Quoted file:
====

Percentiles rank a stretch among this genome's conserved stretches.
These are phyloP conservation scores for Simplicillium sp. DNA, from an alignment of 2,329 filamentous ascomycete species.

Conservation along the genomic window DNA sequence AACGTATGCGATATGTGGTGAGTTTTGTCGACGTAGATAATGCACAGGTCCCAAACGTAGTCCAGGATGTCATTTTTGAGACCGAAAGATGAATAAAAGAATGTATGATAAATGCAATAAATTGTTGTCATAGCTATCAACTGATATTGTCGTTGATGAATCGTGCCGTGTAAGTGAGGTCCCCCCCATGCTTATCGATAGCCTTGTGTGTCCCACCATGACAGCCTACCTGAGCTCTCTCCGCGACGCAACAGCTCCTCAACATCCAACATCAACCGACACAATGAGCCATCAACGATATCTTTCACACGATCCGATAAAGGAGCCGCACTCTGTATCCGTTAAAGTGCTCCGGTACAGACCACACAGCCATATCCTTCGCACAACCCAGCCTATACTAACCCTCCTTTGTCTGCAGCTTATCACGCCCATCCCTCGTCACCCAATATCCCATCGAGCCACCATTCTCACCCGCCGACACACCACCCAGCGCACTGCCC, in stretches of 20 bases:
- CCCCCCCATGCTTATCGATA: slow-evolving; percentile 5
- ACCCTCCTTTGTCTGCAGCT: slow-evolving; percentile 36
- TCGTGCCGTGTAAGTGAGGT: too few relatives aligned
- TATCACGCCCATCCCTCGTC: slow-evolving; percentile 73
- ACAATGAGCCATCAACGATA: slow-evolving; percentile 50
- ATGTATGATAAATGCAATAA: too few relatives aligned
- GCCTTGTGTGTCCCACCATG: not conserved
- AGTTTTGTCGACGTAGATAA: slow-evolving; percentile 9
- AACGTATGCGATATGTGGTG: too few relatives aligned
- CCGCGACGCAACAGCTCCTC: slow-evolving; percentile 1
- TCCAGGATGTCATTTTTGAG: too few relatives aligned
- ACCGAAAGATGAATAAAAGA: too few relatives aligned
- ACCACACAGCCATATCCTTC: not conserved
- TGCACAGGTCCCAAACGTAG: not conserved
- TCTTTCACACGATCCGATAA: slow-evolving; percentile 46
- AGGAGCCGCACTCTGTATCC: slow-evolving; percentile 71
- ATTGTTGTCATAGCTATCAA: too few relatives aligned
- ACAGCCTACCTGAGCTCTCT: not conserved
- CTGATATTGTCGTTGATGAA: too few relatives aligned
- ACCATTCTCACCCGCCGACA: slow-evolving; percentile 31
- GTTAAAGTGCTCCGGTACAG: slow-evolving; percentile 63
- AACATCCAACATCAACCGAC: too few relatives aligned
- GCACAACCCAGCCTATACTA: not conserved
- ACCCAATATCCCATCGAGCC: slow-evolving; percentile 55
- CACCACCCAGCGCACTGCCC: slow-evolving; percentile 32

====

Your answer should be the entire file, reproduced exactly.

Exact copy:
Percentiles rank a stretch among this genome's conserved stretches.
These are phyloP conservation scores for Simplicillium sp. DNA, from an alignment of 2,329 filamentous ascomycete species.

Conservation along the genomic window DNA sequence AACGTATGCGATATGTGGTGAGTTTTGTCGACGTAGATAATGCACAGGTCCCAAACGTAGTCCAGGATGTCATTTTTGAGACCGAAAGATGAATAAAAGAATGTATGATAAATGCAATAAATTGTTGTCATAGCTATCAACTGATATTGTCGTTGATGAATCGTGCCGTGTAAGTGAGGTCCCCCCCATGCTTATCGATAGCCTTGTGTGTCCCACCATGACAGCCTACCTGAGCTCTCTCCGCGACGCAACAGCTCCTCAACATCCAACATCAACCGACACAATGAGCCATCAACGATATCTTTCACACGATCCGATAAAGGAGCCGCACTCTGTATCCGTTAAAGTGCTCCGGTACAGACCACACAGCCATATCCTTCGCACAACCCAGCCTATACTAACCCTCCTTTGTCTGCAGCTTATCACGCCCATCCCTCGTCACCCAATATCCCATCGAGCCACCATTCTCACCCGCCGACACACCACCCAGCGCACTGCCC, in stretches of 20 bases:
- CCCCCCCATGCTTATCGATA: slow-evolving; percentile 5
- ACCCTCCTTTGTCTGCAGCT: slow-evolving; percentile 36
- TCGTGCCGTGTAAGTGAGGT: too few relatives aligned
- TATCACGCCCATCCCTCGTC: slow-evolving; percentile 73
- ACAATGAGCCATCAACGATA: slow-evolving; percentile 50
- ATGTATGATAAATGCAATAA: too few relatives aligned
- GCCTTGTGTGTCCCACCATG: not conserved
- AGTTTTGTCGACGTAGATAA: slow-evolving; percentile 9
- AACGTATGCGATATGTGGTG: too few relatives aligned
- CCGCGACGCAACAGCTCCTC: slow-evolving; percentile 1
- TCCAGGATGTCATTTTTGAG: too few relatives aligned
- ACCGAAAGATGAATAAAAGA: too few relatives aligned
- ACCACACAGCCATATCCTTC: not conserved
- TGCACAGGTCCCAAACGTAG: not conserved
- TCTTTCACACGATCCGATAA: slow-evolving; percentile 46
- AGGAGCCGCACTCTGTATCC: slow-evolving; percentile 71
- ATTGTTGTCATAGCTATCAA: too few relatives aligned
- ACAGCCTACCTGAGCTCTCT: not conserved
- CTGATATTGTCGTTGATGAA: too few relatives aligned
- ACCATTCTCACCCGCCGACA: slow-evolving; percentile 31
- GTTAAAGTGCTCCGGTACAG: slow-evolving; percentile 63
- AACATCCAACATCAACCGAC: too few relatives aligned
- GCACAACCCAGCCTATACTA: not conserved
- ACCCAATATCCCATCGAGCC: slow-evolving; percentile 55
- CACCACCCAGCGCACTGCCC: slow-evolving; percentile 32